A new CSIRO study released last week reveals that the Australian landscape soaked up one third of the country’s fossil-fueled carbon emissions over the last two decades. It also revealed that Australia exported 2.5 times as much carbon in fossil fuels than it emitted within its own borders. The landmark study called The Australian Terrestrial Carbon Budget was conducted over a three year period, and the results were published in the journal Biogeosciences. The main aim was to understand how much land carbon is lost or gained through what scientists call plant and soil “breathing,” and how climate variability affects those patterns.

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The study unveiled certain facts: an average of 2.2 billion tons of CO2 is taken up by plants each year, and 56 percent of that is soaked up by grassy vegetation. The remainder is absorbed by woody vegetation. Additionally, greater uptake occurs during wet years, while plants will exhale CO2 equivalent to human-induced greenhouse gas emissions during periods of drought.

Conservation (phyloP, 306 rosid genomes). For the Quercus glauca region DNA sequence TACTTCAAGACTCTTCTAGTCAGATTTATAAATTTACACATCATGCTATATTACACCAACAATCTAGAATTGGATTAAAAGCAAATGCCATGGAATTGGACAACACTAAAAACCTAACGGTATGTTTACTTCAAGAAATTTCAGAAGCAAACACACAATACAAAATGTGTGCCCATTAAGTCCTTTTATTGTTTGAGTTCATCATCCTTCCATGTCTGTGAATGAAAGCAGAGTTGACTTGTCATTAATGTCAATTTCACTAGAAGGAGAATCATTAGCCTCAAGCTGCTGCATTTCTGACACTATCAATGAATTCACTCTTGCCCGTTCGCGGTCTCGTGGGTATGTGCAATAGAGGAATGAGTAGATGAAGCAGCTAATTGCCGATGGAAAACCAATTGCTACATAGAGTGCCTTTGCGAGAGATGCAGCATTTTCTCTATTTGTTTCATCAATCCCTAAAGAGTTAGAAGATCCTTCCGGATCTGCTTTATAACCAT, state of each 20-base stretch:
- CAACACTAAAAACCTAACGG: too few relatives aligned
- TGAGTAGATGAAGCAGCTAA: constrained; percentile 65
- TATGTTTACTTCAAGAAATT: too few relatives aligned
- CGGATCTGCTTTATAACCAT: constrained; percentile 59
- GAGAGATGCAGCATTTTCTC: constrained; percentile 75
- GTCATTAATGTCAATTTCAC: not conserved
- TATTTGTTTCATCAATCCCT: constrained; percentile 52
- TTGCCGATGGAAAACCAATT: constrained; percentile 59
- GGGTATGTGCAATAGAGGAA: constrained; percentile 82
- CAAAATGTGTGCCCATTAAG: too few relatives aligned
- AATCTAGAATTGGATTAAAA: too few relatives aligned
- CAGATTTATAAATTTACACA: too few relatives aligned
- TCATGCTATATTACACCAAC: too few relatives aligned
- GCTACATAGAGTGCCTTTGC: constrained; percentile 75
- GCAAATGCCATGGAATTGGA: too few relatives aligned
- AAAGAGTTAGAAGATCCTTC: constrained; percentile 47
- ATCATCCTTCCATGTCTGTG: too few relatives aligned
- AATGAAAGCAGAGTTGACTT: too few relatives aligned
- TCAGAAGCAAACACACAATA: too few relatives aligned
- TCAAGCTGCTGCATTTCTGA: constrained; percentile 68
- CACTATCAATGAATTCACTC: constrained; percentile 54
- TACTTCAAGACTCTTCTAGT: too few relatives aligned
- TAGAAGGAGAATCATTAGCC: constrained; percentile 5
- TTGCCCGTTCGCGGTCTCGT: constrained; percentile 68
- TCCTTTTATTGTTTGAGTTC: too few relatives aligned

“For Australia as a whole, increased carbon dioxide has caused a 15 per cent increase in plant production over the last two decades, relative to pre-industrial times,” the study’s lead author Dr Vanessa Haverd said in a recent press statement.

“It is important to know that carbon stored in the land during periods of high plant growth may disappear again during the next drought,” she added. Factors such as fires, erosion and deforestation were taken into account.

The study is just one of 14 regional and continental studies being conducted as part of the Regional Carbon Cycle Assessment and Processes (RECCAP).